The penultimate installment of the series on the biblical/theological case against chimeras focuses on the impact and significance of redemption.
Redemption – Romans 8:18–27
Flowing out of our discussion on creation and fall, it is the recognition that there still are limits on human activity with regard to animals that is most important for us in this discussion.
The apostle Paul notes that “the creation was subjected to frustration, not by its own choice, but by the will of the one who subjected it, in hope that the creation itself will be liberated from its bondage to decay and brought into the glorious freedom of the children of God” (Romans 8:20–21 NIV).
Here we have a hint at the reversal of the curse on the human-animal-plant relationships. Paul continues in this section to address the “firstfruits of the Spirit” which believers have received after the life, death, and resurrection of Jesus Christ. Our task as believers is to bear witness to the saving work of Jesus Christ. This work has begun to reverse the effects of sin and the curse, first and especially in the lives of believers, but also through the grateful work of believers, who are seeking to live up to their calling as faithful stewards.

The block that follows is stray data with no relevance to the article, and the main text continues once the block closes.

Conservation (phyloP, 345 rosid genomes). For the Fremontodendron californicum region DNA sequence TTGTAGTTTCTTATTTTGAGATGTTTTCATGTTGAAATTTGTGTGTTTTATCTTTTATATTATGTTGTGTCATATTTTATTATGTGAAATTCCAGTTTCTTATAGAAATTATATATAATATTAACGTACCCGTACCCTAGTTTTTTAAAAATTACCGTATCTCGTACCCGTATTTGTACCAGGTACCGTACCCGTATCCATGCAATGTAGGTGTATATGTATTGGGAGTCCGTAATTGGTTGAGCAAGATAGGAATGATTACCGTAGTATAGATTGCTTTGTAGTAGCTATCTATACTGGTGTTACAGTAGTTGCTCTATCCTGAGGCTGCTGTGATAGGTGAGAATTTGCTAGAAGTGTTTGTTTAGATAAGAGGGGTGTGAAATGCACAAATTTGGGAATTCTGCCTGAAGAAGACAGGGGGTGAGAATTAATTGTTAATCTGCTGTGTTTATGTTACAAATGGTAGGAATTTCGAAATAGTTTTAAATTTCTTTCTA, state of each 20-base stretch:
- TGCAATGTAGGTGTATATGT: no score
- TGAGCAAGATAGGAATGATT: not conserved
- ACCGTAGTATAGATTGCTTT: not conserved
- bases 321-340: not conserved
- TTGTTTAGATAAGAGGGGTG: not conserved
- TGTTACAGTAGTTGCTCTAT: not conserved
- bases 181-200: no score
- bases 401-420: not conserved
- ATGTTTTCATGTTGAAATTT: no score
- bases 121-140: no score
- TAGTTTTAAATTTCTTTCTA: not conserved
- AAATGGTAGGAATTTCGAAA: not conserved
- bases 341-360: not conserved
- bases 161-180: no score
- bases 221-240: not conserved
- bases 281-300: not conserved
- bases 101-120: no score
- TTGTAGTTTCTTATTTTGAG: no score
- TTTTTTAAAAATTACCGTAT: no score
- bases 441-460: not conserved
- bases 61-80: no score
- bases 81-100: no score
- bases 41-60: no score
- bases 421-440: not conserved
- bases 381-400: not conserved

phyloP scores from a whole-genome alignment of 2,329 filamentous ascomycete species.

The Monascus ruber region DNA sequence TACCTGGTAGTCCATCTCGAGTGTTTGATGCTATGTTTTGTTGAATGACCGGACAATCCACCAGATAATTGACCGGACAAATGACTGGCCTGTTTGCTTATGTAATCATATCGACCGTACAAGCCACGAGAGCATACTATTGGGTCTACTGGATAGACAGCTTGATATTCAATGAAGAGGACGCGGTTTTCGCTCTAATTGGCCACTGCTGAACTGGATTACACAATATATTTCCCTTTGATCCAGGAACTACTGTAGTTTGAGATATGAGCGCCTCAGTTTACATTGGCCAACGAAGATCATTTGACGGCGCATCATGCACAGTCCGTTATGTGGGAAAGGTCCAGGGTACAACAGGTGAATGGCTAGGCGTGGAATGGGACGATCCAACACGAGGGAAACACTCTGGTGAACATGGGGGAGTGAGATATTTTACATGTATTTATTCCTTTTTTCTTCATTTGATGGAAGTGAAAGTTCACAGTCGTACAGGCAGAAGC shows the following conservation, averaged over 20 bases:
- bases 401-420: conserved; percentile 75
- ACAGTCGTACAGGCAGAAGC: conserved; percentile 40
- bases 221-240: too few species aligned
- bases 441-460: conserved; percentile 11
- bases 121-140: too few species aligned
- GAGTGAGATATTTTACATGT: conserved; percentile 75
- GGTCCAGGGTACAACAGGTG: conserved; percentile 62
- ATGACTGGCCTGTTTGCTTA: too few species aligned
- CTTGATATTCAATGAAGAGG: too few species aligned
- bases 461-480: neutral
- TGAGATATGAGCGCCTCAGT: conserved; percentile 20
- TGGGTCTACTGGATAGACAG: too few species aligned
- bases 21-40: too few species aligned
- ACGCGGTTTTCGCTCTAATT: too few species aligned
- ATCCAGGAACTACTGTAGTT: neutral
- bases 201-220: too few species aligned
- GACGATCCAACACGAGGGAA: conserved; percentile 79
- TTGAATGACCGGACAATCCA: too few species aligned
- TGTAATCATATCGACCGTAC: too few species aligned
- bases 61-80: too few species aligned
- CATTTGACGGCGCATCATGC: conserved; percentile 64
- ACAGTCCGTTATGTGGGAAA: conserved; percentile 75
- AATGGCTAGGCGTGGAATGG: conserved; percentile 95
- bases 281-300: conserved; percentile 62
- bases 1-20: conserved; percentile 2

The original purpose of plants was simply to provide sustenance for life, as is illustrated in Gen. 1:29-30. With the redemptive work of Christ in view, Christians are called to, in some way at least, attempt to realize and bring out the goodness of the created world. With this in mind, conclusions about the genetic manipulation of plants are not necessarily the same as that with respect to animals and humans.
The created purpose of animals was one that was different from plants. Animals, in sharing the status of beings with the “breath of life,” possess a level of importance that is not reducible to merely instrumental or pragmatic value.
The reduction of animals to pragmatic use as a source of food is a result of sin, illustrated in Genesis 9. But even here, at the depths of sin’s corruption of relationship, there remain limits and boundaries.
We should view the possibility of interspecies mixing and the creation of human-animal chimeras as just this sort of limit, because it undermines and violates the created order, which distinguishes between plants, animals with the breath of life, and humans created in the image of God.
That humans have the ability to make certain things has never been a valid argument for actually making them. God confirms in the case of the Tower of Babel (Genesis 11:1-9) that humans are capable of a great many, seemingly limitless, accomplishments.